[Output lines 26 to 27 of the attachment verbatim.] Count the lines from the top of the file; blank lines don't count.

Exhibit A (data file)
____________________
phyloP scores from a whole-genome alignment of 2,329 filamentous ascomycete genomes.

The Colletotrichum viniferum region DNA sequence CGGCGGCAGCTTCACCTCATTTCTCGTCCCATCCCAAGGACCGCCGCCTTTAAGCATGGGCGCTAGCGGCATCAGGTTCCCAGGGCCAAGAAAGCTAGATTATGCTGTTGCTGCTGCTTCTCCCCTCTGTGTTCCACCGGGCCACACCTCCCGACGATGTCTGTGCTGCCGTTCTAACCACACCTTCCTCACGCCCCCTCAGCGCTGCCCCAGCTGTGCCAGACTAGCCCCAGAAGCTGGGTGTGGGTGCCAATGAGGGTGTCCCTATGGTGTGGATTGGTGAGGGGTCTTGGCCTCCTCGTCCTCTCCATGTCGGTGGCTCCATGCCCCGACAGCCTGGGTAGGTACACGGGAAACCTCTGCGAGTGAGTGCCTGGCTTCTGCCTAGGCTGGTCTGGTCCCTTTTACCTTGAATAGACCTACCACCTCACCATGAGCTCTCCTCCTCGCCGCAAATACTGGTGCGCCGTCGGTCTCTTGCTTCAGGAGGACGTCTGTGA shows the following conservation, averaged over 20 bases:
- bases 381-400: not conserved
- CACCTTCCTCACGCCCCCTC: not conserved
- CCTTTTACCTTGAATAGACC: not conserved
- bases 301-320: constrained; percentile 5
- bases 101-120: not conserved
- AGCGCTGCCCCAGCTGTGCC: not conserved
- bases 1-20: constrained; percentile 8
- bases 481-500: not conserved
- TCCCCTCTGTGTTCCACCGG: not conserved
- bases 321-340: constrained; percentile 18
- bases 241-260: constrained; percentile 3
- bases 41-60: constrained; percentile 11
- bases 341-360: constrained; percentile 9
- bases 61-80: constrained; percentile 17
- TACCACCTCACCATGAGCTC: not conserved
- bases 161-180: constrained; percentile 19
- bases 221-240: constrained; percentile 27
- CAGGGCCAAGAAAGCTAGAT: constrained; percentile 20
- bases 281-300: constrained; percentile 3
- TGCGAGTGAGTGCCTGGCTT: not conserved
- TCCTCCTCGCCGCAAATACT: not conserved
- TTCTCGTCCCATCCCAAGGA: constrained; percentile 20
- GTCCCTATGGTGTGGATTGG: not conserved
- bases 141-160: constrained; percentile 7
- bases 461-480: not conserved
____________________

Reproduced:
- bases 141-160: constrained; percentile 7
- bases 461-480: not conserved